Beginning Beekeeping

Beginning Beekeeping

Beekeeping

Beekeeping

I’ve always been interested in Beekeeping.  It goes back a few years to when we started making homemade wine.  Our wine was good but I wanted to make mead.  I started talking to the guys at the SC State Fair because their location was near the homemade wine section.  We knew honey was expensive and we certainly didn’t want to waste it on a messed up batch of mead.  We also knew bees were stressed and colonies were disappearing.  Melanie was a bit concerned because we didn’t know what it would take to get started.  So, we put it off for a couple of years and I never got really serious about researching it.  Then, one day at a dinner party, we were talking to the hosts and I mentioned something about it and he said “We have bees”.  I had no idea.  So, we began to talk about it and he generously agreed to help us.  That is one thing I have found about Beekeepers, they love to help other people, not just with Beekeeping, but in life in general.  So, we decided to talk to him seriously about it.  It was something I had always wanted to do and here was someone who already had made some investments in the equipment and had generously decided to help us.

Beginning Beekeeping – Getting Started

Box of Bees

Box of Bees

Our friend came over to our house and looked around some so we could decide where we were going to place the bees.  The guys at the fair told me it doesn’t take much room.  They told me they knew a guy who had a hive in a subdivision on his front porch.  He would roll it to one side of the porch and sweep off the porch and then roll it back.  It was very interesting to me.  But, we are blessed to have a little land so, we cleared a little patch in the woods.  Our friend said it would get sun during the winter months and shade during the summer and the girls (all the bees are girls except drones) would be much happier that way.  So, it seemed good to me.  We ordered the supplies we needed from the Brushy Mountain Bee Farm and had the pieces delivered to our house.  You can order hives that are already assembled and even get “nucs” that already have bees in them, but we decided to build our own.  When the pieces arrived we put them together.  Then, we painted the outside of the hives to protect them and waited until it was time to go pick up the bees.  The bees come in a box about the size of a shoebox with 10,000 bees and a queen.  We picked up 5 boxes for us and 4 boxes for our friend so you can imagine, we had 90,000 bees or so in the back of his Yukon.  It was a bit unnerving but it was also fun.  When we got home, we had set up the hives in the area we had cleared out.  We sprayed them with watered down corn syrup and dumped the bees in the hive.  Literally.  They were a sticky gooey mess but as my friend said, they would cooperate and clean each other off.  The queen came in a separate little carrier.  We drilled a hole in the sugar cube with a toothpick so the bees could eat their way in and she could eat her way out.  My friend said, by the time she gets out in 2 or 3 days, the other bees will have figured out that they don’t have a queen and she will do just fine.  Sure enough, when we checked them 3 or 4 days later, the queens were out and laying eggs.  It was amazing to see.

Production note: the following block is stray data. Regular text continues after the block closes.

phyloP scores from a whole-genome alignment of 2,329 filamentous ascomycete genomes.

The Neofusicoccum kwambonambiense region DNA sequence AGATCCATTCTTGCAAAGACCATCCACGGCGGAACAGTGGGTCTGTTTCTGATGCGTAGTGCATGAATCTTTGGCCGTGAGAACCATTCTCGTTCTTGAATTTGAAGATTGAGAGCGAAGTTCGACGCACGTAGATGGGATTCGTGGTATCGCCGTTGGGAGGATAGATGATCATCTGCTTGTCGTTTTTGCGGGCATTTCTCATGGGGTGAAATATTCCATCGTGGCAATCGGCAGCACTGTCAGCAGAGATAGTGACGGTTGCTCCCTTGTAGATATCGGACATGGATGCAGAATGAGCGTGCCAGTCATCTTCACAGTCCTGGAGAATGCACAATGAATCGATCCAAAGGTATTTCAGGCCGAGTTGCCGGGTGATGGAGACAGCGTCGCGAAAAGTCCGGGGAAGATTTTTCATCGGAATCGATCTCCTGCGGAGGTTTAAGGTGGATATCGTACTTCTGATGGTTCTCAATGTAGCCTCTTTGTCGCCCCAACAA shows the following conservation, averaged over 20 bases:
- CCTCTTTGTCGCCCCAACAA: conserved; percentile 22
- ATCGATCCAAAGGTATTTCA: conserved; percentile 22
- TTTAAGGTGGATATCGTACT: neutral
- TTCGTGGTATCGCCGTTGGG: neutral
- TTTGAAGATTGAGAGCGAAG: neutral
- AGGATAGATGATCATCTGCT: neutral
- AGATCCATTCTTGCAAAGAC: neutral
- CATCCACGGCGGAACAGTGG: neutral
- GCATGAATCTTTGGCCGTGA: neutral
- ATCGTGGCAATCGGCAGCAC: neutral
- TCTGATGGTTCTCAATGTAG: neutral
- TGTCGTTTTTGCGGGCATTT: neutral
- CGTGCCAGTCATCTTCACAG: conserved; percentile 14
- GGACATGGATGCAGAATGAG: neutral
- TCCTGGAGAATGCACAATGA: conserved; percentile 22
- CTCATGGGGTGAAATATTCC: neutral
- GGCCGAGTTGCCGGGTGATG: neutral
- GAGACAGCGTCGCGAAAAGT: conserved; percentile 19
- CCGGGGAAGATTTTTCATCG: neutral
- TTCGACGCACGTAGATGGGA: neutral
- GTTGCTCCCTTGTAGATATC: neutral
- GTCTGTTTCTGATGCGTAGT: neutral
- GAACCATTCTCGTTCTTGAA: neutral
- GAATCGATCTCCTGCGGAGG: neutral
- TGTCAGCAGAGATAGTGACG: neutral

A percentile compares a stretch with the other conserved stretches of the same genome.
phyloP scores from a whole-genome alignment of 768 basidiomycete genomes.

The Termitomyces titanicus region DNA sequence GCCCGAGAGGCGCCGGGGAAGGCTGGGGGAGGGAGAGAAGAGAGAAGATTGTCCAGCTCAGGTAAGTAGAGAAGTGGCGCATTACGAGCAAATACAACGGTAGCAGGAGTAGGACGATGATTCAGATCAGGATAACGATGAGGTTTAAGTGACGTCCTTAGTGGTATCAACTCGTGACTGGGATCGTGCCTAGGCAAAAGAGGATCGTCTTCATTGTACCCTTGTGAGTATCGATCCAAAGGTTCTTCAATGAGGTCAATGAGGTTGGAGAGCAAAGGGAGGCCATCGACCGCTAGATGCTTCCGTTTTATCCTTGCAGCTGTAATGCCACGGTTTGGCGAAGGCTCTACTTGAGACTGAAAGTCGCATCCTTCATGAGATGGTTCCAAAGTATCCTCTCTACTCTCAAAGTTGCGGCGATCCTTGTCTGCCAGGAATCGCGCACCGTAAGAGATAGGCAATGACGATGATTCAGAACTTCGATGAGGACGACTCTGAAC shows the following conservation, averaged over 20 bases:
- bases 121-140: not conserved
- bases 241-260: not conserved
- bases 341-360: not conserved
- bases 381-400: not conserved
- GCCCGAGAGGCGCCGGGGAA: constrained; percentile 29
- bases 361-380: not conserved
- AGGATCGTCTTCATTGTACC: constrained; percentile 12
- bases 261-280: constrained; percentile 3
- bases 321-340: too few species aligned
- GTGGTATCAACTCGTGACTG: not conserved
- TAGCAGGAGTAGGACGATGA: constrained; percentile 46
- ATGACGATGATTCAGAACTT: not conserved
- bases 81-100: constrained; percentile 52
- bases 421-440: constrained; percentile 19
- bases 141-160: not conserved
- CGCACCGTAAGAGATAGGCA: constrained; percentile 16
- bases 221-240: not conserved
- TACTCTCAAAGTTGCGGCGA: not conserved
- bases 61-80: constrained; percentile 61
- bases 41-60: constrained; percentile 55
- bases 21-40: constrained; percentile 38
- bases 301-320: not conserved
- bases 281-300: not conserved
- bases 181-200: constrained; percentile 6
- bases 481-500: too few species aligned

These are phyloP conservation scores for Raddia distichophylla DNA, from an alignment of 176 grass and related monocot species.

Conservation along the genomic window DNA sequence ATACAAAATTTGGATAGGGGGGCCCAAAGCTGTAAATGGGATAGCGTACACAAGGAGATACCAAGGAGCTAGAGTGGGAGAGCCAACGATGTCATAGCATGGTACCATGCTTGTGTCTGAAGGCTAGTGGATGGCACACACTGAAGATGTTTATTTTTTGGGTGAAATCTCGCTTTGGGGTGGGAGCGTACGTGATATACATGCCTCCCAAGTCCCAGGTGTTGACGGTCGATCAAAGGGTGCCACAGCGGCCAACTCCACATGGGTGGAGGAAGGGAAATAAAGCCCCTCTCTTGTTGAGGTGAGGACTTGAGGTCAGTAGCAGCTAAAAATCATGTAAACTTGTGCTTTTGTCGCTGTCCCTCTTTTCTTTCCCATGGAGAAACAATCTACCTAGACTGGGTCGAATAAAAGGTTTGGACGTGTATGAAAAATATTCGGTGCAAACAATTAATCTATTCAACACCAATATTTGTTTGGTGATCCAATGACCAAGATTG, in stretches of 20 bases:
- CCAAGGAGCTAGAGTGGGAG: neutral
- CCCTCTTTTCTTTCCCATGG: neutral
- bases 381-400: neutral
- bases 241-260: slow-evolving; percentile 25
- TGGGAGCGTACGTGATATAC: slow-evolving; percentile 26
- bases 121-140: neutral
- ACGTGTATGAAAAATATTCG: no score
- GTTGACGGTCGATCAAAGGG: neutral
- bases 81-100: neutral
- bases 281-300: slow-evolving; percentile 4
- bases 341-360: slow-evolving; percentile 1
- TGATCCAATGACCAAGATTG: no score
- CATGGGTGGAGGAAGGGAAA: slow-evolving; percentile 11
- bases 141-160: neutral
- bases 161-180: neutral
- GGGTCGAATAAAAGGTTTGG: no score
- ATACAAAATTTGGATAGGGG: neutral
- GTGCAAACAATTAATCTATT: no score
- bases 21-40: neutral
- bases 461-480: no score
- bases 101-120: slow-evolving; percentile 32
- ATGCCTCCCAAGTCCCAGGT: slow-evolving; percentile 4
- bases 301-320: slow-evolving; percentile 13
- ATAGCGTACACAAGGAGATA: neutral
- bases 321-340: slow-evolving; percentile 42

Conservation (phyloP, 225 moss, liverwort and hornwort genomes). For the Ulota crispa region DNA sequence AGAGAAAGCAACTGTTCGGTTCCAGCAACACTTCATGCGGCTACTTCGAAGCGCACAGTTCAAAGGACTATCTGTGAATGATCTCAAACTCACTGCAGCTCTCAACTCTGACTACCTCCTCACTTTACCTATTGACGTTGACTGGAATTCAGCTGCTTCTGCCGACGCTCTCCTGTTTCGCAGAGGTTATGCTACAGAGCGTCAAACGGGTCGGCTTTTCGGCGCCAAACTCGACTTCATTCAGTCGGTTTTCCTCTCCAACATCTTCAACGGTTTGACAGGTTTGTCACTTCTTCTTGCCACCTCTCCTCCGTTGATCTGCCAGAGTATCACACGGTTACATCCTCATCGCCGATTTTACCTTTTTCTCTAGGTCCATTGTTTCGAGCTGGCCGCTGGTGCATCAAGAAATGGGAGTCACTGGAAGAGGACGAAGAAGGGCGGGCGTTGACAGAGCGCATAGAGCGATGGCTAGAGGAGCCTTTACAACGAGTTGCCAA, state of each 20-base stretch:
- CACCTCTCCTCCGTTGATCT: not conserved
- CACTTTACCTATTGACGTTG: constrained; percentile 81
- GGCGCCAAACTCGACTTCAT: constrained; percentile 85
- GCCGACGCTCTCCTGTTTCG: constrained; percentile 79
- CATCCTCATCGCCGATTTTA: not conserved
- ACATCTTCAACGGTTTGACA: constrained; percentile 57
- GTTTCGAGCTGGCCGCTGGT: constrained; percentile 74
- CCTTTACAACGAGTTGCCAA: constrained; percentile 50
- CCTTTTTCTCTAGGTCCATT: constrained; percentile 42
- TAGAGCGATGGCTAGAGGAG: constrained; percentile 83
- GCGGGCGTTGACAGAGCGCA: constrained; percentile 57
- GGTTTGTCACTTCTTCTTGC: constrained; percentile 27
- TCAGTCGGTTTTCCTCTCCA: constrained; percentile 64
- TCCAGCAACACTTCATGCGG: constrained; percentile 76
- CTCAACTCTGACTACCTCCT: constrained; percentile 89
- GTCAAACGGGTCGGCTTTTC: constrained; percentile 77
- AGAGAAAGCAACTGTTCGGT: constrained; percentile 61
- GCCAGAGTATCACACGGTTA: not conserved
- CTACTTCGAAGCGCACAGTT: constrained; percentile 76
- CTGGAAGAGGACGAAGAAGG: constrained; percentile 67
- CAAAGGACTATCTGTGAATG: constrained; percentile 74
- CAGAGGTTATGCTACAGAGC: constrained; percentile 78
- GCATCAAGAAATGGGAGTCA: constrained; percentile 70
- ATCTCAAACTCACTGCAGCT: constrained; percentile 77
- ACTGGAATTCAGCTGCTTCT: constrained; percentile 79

Beginning Beekeeping – Now What

Bees Making Honey

Bees Making Honey

While Beekeeping is something that can be done from scratch, with no experience, like anything else, you need to find a mentor to help you along.  If you have never done it and don’t have a friend doing it, read all you can on the internet and do your research, and then join a Beekeeping club.  They will help you and you can also pool resources.  You don’t need a centrifuge to spin out honey frames if someone down the road or across town already has one.  You can pitch in together and share the costs of those things.  My friend had bee suits but the ones he had were just a bit too small for me so I did end up investing in a good bee suit because, frankly, I don’t like getting stung.  You will get stung but it’s not any fun when you do, so, no need to tempt fate.  I suit up when I go in the hive.  I’ve seen videos of guys “tending hives naked” but I never will do that, I can promise you.  I counted 24 stings on my gloves the last time I went into the hives to check on them.

The cool thing is, if you decide to do it, you will be helping the environment and learning a lot about God and nature.  Bees are amazing creatures and I love sitting and watching them come and go.  My best advice though is, get a mentor.  Find someone who has done or is doing what you want to do and been successful at it, and follow their lead.  It’s sound advice for life.  It has been sound advice in my Beachbody Business and it will be something I continue to do.  Read, listen, learn and then teach others and above all….HAVE FUN!!!  More on the bees later.  We are supposed to spin out some honey this week so, stay tuned!!

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